As soon as Chen Xuemin received her pension last month, she made a donation to her local community theater.
The theater's director, Nong Miaomiao, who lives in the same Beijing community, had heard at the end of August that Chen's husband was seriously ill. Along with 20 other people, Chen made a video of their latest performances, and sent it with their best wishes to the couple. It was the last performance Chen's husband ever saw.
The theater, created by the district government and Tsinghua University in 2014, was conceived as an experiment in bringing together senior citizens to administer their own community activities.
"We want all residents to take part in running their own community and to generate the kind of social vitality that works for them," said Li Qiang, dean of the school of social sciences at Tsinghua University, who oversees the program.
"If the residents have a good reason to be more closely integrated with one another, a harmonious and happy community will take shape," Li said.
It is no secret that China's aging society is one of its biggest social issues. China has more than 220 million people over 60 years old, 16.1 percent of the population, and both the absolute number and the percentage are growing.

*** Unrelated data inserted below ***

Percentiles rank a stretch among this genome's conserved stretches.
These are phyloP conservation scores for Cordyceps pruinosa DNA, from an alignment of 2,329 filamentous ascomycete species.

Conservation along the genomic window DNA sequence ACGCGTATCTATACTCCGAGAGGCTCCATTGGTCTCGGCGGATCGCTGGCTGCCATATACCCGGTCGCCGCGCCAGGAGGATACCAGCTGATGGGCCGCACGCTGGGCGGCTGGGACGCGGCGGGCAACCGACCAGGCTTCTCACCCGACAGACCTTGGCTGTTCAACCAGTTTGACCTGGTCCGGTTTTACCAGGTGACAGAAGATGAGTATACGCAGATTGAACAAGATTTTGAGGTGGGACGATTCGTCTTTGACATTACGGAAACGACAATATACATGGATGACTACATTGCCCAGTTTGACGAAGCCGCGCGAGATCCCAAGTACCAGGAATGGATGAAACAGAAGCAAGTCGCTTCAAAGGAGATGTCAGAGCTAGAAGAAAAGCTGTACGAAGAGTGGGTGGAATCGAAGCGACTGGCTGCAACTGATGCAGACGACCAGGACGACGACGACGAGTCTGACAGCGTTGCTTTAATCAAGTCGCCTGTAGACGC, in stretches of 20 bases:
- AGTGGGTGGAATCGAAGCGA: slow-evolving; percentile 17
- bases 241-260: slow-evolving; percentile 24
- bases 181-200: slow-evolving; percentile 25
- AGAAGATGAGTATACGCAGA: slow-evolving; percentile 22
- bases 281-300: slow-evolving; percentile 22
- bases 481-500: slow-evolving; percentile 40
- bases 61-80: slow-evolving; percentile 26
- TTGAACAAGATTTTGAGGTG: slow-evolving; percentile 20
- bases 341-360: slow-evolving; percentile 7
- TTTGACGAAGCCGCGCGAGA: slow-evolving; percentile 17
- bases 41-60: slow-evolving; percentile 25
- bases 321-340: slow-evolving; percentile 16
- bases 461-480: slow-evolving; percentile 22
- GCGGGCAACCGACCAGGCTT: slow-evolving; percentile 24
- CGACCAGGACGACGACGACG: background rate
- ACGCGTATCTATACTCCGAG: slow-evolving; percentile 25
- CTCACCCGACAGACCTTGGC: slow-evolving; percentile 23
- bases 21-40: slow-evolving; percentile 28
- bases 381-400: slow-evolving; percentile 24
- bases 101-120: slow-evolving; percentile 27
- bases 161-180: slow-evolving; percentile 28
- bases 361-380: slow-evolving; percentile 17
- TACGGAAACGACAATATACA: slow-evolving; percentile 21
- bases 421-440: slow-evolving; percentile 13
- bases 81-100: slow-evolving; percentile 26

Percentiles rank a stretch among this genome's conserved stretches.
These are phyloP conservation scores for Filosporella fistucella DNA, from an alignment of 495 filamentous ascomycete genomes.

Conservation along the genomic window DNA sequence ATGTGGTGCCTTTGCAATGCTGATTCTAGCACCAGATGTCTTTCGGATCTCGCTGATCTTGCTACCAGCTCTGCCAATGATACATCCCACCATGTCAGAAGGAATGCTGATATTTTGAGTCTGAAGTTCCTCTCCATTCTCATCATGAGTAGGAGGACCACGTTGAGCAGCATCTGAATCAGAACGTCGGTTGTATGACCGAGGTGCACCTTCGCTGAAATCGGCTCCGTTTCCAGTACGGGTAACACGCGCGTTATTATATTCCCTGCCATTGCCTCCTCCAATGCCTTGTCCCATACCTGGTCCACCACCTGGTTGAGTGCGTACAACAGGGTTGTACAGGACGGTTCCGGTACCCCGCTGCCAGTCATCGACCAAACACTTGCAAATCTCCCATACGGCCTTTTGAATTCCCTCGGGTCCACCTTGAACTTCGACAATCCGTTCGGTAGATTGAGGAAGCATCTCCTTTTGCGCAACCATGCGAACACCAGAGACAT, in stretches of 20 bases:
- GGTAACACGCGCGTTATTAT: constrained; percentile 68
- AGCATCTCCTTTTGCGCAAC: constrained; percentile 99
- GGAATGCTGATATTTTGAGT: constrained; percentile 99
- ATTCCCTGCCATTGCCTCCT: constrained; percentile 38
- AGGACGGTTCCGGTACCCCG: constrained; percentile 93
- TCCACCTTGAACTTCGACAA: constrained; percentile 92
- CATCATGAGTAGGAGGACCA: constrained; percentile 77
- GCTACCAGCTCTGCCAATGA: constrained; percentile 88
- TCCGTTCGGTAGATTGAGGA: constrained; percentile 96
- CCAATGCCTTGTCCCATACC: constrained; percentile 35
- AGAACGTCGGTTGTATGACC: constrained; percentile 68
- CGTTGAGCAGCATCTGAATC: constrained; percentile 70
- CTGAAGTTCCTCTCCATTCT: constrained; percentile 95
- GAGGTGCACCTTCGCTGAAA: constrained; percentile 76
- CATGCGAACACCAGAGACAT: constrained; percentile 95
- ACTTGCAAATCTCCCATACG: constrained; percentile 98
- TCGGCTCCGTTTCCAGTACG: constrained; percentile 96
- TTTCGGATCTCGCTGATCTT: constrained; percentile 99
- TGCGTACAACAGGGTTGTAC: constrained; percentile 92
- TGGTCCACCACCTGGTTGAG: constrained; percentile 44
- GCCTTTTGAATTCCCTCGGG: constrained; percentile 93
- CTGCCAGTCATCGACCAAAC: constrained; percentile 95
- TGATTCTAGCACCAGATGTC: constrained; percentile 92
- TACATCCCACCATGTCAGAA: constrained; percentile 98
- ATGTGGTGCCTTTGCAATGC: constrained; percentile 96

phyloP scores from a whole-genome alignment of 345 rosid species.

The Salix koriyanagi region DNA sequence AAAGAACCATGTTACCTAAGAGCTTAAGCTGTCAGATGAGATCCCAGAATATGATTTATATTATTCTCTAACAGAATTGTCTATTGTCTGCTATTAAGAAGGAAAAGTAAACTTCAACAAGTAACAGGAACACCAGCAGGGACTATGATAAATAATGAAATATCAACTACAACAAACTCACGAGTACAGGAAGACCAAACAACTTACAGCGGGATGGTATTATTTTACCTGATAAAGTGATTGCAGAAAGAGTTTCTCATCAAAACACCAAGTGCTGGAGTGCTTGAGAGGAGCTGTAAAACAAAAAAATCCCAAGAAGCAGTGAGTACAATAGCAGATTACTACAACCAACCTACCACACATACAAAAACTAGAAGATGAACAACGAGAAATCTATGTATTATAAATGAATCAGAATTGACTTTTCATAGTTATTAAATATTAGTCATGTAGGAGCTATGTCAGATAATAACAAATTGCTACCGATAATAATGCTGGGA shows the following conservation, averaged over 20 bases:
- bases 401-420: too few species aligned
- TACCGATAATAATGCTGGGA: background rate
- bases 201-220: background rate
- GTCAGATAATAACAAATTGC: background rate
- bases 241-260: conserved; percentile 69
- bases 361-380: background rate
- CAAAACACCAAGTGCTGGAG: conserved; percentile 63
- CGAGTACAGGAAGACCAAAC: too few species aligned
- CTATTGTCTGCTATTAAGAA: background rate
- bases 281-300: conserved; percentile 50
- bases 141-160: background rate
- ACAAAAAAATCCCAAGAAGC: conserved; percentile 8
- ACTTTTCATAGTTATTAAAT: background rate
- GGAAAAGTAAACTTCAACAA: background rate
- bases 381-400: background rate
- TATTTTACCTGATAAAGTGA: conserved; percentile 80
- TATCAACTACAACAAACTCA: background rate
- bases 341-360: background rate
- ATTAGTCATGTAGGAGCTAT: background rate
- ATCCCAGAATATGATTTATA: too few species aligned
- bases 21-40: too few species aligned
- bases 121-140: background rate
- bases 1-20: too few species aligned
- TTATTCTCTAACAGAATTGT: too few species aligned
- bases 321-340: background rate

Of those senior citizens, 15.3 percent believe they need to be taken care of, more than double the amount in 2000, putting huge pressure on the government.
"One way to address the aging problem is for old people to learn to better care for themselves and for each other," Li said.
Established in the 1990s, the community where Chen and Nong live has a poor environment and old public facilities. Most residents are senior citizens who were resettled here when the buildings were new and their original residences were demolished.
When Li began working with the community, he setup a committee of 34, most of whom were retired. They identify problems, listen to the other residents and discuss solutions. And the district authorities pay attention: A lot of their suggestions have been adopted, such as building bike sheds and planting more trees.
"At first, they did not have much idea about what they should do, and they were reluctant to attend meetings," said Liu Huili, head of the government office in the community. "Later, when they found they really could make a difference, their motivation grew."
One example of the senior citizens' newfound enthusiasm is Li Jianming, 78, who volunteered to set up a tai chi class and now leads a dozen of his fellow residents as they exercise in a nearby park for at least two hours every morning.
"If communities are well managed, many social problems are easily solved," dean Li Qiang said.
A group of senior citizens enjoy their leisure time at a community center in Beijing's Fengtai district in November.Li Xin / Xinhua